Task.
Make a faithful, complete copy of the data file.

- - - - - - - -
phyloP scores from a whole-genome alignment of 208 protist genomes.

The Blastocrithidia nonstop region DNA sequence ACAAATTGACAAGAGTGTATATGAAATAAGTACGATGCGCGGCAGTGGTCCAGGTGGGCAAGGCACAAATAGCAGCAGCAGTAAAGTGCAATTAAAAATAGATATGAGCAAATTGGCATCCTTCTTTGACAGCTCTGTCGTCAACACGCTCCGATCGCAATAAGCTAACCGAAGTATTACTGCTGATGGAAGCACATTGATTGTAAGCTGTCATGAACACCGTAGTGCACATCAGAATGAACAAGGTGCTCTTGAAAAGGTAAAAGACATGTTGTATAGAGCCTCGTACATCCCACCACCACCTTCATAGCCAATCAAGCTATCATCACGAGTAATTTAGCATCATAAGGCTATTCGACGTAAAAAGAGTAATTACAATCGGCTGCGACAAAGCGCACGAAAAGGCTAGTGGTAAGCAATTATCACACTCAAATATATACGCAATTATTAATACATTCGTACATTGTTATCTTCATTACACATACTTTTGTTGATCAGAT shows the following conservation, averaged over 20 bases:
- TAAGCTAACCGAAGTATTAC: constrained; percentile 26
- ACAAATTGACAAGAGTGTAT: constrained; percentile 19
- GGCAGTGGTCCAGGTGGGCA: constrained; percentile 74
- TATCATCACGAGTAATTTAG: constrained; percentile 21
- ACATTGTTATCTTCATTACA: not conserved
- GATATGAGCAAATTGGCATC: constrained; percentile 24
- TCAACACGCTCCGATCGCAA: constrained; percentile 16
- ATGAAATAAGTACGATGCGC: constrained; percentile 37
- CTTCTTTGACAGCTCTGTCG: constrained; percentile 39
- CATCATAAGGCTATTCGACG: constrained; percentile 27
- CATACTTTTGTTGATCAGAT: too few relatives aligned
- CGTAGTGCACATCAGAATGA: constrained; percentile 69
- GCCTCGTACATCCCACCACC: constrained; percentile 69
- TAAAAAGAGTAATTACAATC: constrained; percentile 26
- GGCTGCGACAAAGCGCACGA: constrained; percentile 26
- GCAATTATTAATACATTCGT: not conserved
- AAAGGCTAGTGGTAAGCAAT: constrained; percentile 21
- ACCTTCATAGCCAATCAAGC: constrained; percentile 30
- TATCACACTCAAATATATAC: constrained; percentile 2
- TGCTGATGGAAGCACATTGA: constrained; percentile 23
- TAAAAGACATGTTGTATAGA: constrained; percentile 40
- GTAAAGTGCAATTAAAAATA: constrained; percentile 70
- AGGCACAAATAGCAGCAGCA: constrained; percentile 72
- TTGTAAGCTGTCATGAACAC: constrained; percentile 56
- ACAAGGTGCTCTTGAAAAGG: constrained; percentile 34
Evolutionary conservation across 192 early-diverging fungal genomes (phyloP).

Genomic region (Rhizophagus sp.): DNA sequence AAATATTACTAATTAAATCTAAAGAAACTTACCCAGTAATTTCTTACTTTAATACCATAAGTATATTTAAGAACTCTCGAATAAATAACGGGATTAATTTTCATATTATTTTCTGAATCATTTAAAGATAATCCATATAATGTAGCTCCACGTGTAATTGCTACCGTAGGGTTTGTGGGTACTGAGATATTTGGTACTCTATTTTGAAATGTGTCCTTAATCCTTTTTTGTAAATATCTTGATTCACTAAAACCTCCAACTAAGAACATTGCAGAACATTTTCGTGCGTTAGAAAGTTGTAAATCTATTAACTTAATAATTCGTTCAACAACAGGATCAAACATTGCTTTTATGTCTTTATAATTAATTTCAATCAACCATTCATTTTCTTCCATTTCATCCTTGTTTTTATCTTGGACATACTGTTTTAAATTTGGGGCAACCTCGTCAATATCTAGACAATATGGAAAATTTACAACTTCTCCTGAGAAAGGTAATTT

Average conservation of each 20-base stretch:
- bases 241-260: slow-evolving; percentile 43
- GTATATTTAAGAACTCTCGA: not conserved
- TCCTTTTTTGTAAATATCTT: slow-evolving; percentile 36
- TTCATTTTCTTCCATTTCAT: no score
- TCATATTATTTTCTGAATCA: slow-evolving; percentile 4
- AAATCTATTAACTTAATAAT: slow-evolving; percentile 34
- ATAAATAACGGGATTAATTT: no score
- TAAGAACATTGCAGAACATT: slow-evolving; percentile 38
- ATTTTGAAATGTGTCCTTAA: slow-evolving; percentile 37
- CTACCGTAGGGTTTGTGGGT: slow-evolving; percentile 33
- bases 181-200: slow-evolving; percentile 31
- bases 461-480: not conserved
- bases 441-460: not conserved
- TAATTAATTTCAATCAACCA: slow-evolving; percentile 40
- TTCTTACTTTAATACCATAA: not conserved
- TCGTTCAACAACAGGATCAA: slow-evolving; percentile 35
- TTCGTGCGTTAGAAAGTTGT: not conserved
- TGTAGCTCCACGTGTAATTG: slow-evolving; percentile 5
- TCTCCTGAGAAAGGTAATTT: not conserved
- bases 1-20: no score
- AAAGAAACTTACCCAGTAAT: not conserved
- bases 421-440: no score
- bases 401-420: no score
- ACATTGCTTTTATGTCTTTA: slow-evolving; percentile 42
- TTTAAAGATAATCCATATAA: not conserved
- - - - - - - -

phyloP scores from a whole-genome alignment of 208 protist genomes.

The Blastocrithidia nonstop region DNA sequence ACAAATTGACAAGAGTGTATATGAAATAAGTACGATGCGCGGCAGTGGTCCAGGTGGGCAAGGCACAAATAGCAGCAGCAGTAAAGTGCAATTAAAAATAGATATGAGCAAATTGGCATCCTTCTTTGACAGCTCTGTCGTCAACACGCTCCGATCGCAATAAGCTAACCGAAGTATTACTGCTGATGGAAGCACATTGATTGTAAGCTGTCATGAACACCGTAGTGCACATCAGAATGAACAAGGTGCTCTTGAAAAGGTAAAAGACATGTTGTATAGAGCCTCGTACATCCCACCACCACCTTCATAGCCAATCAAGCTATCATCACGAGTAATTTAGCATCATAAGGCTATTCGACGTAAAAAGAGTAATTACAATCGGCTGCGACAAAGCGCACGAAAAGGCTAGTGGTAAGCAATTATCACACTCAAATATATACGCAATTATTAATACATTCGTACATTGTTATCTTCATTACACATACTTTTGTTGATCAGAT shows the following conservation, averaged over 20 bases:
- TAAGCTAACCGAAGTATTAC: constrained; percentile 26
- ACAAATTGACAAGAGTGTAT: constrained; percentile 19
- GGCAGTGGTCCAGGTGGGCA: constrained; percentile 74
- TATCATCACGAGTAATTTAG: constrained; percentile 21
- ACATTGTTATCTTCATTACA: not conserved
- GATATGAGCAAATTGGCATC: constrained; percentile 24
- TCAACACGCTCCGATCGCAA: constrained; percentile 16
- ATGAAATAAGTACGATGCGC: constrained; percentile 37
- CTTCTTTGACAGCTCTGTCG: constrained; percentile 39
- CATCATAAGGCTATTCGACG: constrained; percentile 27
- CATACTTTTGTTGATCAGAT: too few relatives aligned
- CGTAGTGCACATCAGAATGA: constrained; percentile 69
- GCCTCGTACATCCCACCACC: constrained; percentile 69
- TAAAAAGAGTAATTACAATC: constrained; percentile 26
- GGCTGCGACAAAGCGCACGA: constrained; percentile 26
- GCAATTATTAATACATTCGT: not conserved
- AAAGGCTAGTGGTAAGCAAT: constrained; percentile 21
- ACCTTCATAGCCAATCAAGC: constrained; percentile 30
- TATCACACTCAAATATATAC: constrained; percentile 2
- TGCTGATGGAAGCACATTGA: constrained; percentile 23
- TAAAAGACATGTTGTATAGA: constrained; percentile 40
- GTAAAGTGCAATTAAAAATA: constrained; percentile 70
- AGGCACAAATAGCAGCAGCA: constrained; percentile 72
- TTGTAAGCTGTCATGAACAC: constrained; percentile 56
- ACAAGGTGCTCTTGAAAAGG: constrained; percentile 34
Evolutionary conservation across 192 early-diverging fungal genomes (phyloP).

Genomic region (Rhizophagus sp.): DNA sequence AAATATTACTAATTAAATCTAAAGAAACTTACCCAGTAATTTCTTACTTTAATACCATAAGTATATTTAAGAACTCTCGAATAAATAACGGGATTAATTTTCATATTATTTTCTGAATCATTTAAAGATAATCCATATAATGTAGCTCCACGTGTAATTGCTACCGTAGGGTTTGTGGGTACTGAGATATTTGGTACTCTATTTTGAAATGTGTCCTTAATCCTTTTTTGTAAATATCTTGATTCACTAAAACCTCCAACTAAGAACATTGCAGAACATTTTCGTGCGTTAGAAAGTTGTAAATCTATTAACTTAATAATTCGTTCAACAACAGGATCAAACATTGCTTTTATGTCTTTATAATTAATTTCAATCAACCATTCATTTTCTTCCATTTCATCCTTGTTTTTATCTTGGACATACTGTTTTAAATTTGGGGCAACCTCGTCAATATCTAGACAATATGGAAAATTTACAACTTCTCCTGAGAAAGGTAATTT

Average conservation of each 20-base stretch:
- bases 241-260: slow-evolving; percentile 43
- GTATATTTAAGAACTCTCGA: not conserved
- TCCTTTTTTGTAAATATCTT: slow-evolving; percentile 36
- TTCATTTTCTTCCATTTCAT: no score
- TCATATTATTTTCTGAATCA: slow-evolving; percentile 4
- AAATCTATTAACTTAATAAT: slow-evolving; percentile 34
- ATAAATAACGGGATTAATTT: no score
- TAAGAACATTGCAGAACATT: slow-evolving; percentile 38
- ATTTTGAAATGTGTCCTTAA: slow-evolving; percentile 37
- CTACCGTAGGGTTTGTGGGT: slow-evolving; percentile 33
- bases 181-200: slow-evolving; percentile 31
- bases 461-480: not conserved
- bases 441-460: not conserved
- TAATTAATTTCAATCAACCA: slow-evolving; percentile 40
- TTCTTACTTTAATACCATAA: not conserved
- TCGTTCAACAACAGGATCAA: slow-evolving; percentile 35
- TTCGTGCGTTAGAAAGTTGT: not conserved
- TGTAGCTCCACGTGTAATTG: slow-evolving; percentile 5
- TCTCCTGAGAAAGGTAATTT: not conserved
- bases 1-20: no score
- AAAGAAACTTACCCAGTAAT: not conserved
- bases 421-440: no score
- bases 401-420: no score
- ACATTGCTTTTATGTCTTTA: slow-evolving; percentile 42
- TTTAAAGATAATCCATATAA: not conserved